Frankfort Civil War Round Table: Enslaved, Freed, Free, and Freedom Deniers

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Join CJ Werking as she presents “Enslaved, Freed, Free, and Freedom Deniers: Black Americans and Confederates Took Advantage of the International Borderlands Between Canada and the United States”.

While historical scholarship recognizes the division between the goals of the Confederacy and the goals of enslaved people in the Civil War Era, historians have not traced the parallel paths northward taken by enslaved people and Confederates in the same study. These two groups that represented the antithesis of each other both exploited the international border and found support for their causes in Canada. They left the South and followed similar tracks that led to the same location—but extracted different meaning from Canada. Enslaved people freed themselves from slaveholding states to assert their own freedom, while Confederates freed themselves from the United States to assert their freedom to own enslaved people. Confederate threats and activities juxtaposed with the actions of enslaved people who forged their own freedom along the same border tell a story that has yet to be told.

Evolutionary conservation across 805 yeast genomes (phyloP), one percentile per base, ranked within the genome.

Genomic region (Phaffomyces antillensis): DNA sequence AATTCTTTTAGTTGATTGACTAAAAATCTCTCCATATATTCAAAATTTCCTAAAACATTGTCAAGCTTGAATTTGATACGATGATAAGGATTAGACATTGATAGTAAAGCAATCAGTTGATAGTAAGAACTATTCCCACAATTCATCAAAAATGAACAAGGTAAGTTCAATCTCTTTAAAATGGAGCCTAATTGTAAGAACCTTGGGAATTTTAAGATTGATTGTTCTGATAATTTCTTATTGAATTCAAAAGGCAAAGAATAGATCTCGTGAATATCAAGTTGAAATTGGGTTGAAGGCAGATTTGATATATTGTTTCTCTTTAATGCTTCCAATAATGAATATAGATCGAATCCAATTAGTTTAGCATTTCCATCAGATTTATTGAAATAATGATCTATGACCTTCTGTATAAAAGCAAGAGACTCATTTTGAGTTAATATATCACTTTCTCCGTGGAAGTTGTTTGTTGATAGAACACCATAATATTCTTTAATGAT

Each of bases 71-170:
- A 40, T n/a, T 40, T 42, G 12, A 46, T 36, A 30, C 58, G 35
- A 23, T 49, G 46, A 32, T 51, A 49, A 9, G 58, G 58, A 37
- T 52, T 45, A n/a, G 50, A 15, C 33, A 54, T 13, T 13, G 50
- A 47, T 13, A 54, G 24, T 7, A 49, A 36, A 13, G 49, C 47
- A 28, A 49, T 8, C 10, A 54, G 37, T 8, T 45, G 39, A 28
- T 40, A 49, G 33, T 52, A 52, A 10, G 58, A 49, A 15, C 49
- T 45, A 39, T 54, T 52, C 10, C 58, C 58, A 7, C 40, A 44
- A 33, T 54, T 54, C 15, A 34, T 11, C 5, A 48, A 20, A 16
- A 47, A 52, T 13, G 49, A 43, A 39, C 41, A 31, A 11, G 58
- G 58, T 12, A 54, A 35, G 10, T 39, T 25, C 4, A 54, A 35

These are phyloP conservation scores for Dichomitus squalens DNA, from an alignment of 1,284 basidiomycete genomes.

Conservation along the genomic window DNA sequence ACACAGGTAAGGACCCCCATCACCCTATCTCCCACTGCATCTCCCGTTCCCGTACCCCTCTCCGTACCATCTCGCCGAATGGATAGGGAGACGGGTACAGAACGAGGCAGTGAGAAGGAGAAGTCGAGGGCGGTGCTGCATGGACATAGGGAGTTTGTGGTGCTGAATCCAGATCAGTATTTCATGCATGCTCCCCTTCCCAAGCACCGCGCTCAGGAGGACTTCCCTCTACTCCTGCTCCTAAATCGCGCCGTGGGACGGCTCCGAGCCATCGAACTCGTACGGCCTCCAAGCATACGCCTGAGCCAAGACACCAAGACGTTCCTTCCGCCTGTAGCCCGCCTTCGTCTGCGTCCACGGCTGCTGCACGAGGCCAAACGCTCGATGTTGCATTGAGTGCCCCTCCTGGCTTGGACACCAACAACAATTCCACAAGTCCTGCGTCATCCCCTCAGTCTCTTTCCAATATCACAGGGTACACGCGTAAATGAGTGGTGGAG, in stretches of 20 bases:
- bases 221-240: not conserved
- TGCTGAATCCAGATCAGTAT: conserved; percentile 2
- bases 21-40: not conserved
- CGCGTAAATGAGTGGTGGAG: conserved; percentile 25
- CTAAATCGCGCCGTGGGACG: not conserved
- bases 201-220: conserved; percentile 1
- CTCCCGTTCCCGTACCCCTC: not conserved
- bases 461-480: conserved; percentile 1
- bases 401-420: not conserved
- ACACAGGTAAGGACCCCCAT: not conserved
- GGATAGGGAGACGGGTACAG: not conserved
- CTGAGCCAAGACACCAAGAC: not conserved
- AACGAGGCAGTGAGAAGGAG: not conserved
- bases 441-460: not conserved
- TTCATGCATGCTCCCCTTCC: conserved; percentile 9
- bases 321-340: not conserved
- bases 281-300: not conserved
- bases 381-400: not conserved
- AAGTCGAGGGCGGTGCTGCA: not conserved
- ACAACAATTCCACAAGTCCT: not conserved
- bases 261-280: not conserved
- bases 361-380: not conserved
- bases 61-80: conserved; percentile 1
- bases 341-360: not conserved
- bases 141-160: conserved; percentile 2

Cassy Jane “CJ” Werking is a PhD candidate in history at the University of Kentucky where she studies under the guidance of her advisor, Dr. Amy Taylor. She is currently working on her dissertation that examines the international border between Canada and the United States during the American Civil War, specifically the Confederate attacks that were planned and executed across the border into the Union home front. These attacks were meant to advance the Confederacy when it was not making progress militarily on battlefields in established theaters of the war. CJ is from Albany, New York, where she received her B. A. in American Studies from Siena College in 2013. In 2014, CJ earned her M.A. in History from the University at Albany, State University of New York. When not working on her dissertation, CJ can be found teaching college students and inspiring a love for history in them as a teaching assistant at the University of Kentucky, a position she has held since Fall 2016 when she entered the PhD program.

Sponsored by the Frankfort Civil War Round Table, Capital City Museum, and PSPL.


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